New data released this week shows a two-person team of psychiatric nurses embedded in the Vancouver Police Department’s operations command centre continues to divert hundreds of 911 calls that would have otherwise been handled by officers.
In a presentation Tuesday to city council, Bonnie Wilson of Vancouver Coastal Health said 743 of 1,372 calls triaged by nurses between June 2023 and January 2024 were resolved without police having to be involved.
“We're quite excited about the early results,” said Wilson, executive director of community services for the health agency.
“We want to continue to monitor and watch. But we do think that this is providing an appropriate response to the individuals who are receiving these interventions. It's also allowing the police resources to be spared from having to go and respond to these calls.”
Wilson shared how the nurses are able to troubleshoot, problem solve and de-escalate over the phone and connect individuals to a community mental health team to follow up the next day.
The data builds on statistics Glacier Media reported in October 2023 that showed the rotating team of nurses triaged 579 calls between June and September and directly resolved or diverted 318 to a health care, non-police response.
Both sets of statistics show a continuing trend of more than 50 per cent of calls triaged by nurses being diverted from police — a trend that was not only welcomed by the health agency but by police and city council.
Nine calls per day
Deputy Chief Fiona Wilson said after Tuesday’s meeting that she believed the VPD was the only department in the country that embeds psychiatric nurses in a command centre.
“We've always said that we would love to step back out of this space when we can,” said Wilson, noting the nurses divert an average of nine calls per day. “But there are some calls for service involving someone who's mentally ill that are going to still require police to attend.”
When asked to describe the range of calls police receive, Wilson said they can include a parent concerned about a child in a mental health crisis or a shirtless person running in and out of traffic and banging on car windows — “and anything in between.”
The nurses are being paid via funds unlocked last year by city council to hire up to 58 mental health workers to respond to mental health calls in Vancouver. The two nurses are among 16.5 positions filled in various programs dedicated to mental health intervention.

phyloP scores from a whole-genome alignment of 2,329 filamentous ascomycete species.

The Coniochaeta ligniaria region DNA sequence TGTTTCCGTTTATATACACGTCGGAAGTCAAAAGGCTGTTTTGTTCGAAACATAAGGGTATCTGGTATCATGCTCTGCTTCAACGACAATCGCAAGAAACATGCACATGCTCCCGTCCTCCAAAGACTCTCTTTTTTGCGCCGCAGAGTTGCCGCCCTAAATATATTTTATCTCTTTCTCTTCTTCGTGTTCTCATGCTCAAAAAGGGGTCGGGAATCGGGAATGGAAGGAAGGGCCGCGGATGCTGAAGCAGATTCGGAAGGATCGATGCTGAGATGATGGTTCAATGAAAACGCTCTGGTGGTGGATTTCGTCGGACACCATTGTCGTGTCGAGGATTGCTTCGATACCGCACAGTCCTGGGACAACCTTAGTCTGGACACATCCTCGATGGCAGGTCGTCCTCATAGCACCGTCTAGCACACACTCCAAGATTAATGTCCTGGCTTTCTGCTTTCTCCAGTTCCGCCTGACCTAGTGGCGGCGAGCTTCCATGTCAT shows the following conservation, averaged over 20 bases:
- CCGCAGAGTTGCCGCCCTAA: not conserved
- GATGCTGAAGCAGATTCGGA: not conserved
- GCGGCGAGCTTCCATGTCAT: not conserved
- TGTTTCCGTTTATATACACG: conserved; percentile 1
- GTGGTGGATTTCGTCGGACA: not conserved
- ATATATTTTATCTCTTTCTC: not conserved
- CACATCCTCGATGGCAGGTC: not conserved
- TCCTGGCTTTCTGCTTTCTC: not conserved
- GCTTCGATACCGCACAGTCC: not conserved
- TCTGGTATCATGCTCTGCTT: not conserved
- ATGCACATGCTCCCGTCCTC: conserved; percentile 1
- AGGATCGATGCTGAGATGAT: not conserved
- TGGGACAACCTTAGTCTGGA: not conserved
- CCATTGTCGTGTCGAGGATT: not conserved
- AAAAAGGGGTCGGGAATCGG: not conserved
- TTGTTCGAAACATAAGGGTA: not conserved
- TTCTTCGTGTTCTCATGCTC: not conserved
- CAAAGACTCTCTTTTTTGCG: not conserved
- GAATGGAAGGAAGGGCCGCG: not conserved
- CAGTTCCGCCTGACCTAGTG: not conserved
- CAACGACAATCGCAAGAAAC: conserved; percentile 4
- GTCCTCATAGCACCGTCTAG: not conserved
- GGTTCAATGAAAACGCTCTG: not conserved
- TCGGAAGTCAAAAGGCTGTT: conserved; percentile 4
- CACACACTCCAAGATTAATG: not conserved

Vancouver Coastal Health also launched the “moderate crisis de-escalation team,” or MoDe, which is staffed by nurses, social workers and care coordinators. The team offers same-day outreach for people in a mental health or substance abuse crisis.
The number of teams working out of the VPD’s Car 87/88 programs, which pairs police with psychiatric nurses, has also doubled from two to four cars. The health agency also plans to staff an Indigenous crisis response team.
The investment in the programs is connected to ABC Vancouver’s campaign promise to hire 100 police officers and 100 nurses.
When Ken Sim and his party won office, consultation with the health agency determined it would be best to scale up a series of programs that included a variety of mental health workers.
They settled on 58 with a budget of up to $8 million per year.
The health agency spent $617,836 of $2.1 million allocated in 2023 to launch the various programs. The remaining balance of that budget added to $4.6 million unanimously approved Tuesday by council gives Vancouver Coastal Health $6.8 million for the year.
Asked after the meeting whether the programs will scale up to 100 mental health workers in the near future, the health agency’s Wilson said the current budget doesn’t allow for such an increase.
“If more funding was provided, we'd be really thoughtful about where it makes sense to allocate those dollars, and then gradually ramp up based on what we think the highest priority is,” she said.
'An incubator municipality'
ABC Coun. Lisa Dominato described the early results of the nurses’ work in the VPD command centre as “incredible,” noting it is a service residents were requesting during the 2022 election campaign.
At the same time, Dominato said she recognized health care is a provincial responsibility.
“Is there a role for the province to play in this? No doubt,” she said.
“We heard today that Vancouver is an incubator municipality, and that potentially this could be scalable and can be replicated in other municipalities. So we will be having conversations with the province about maybe uploading those costs in future.”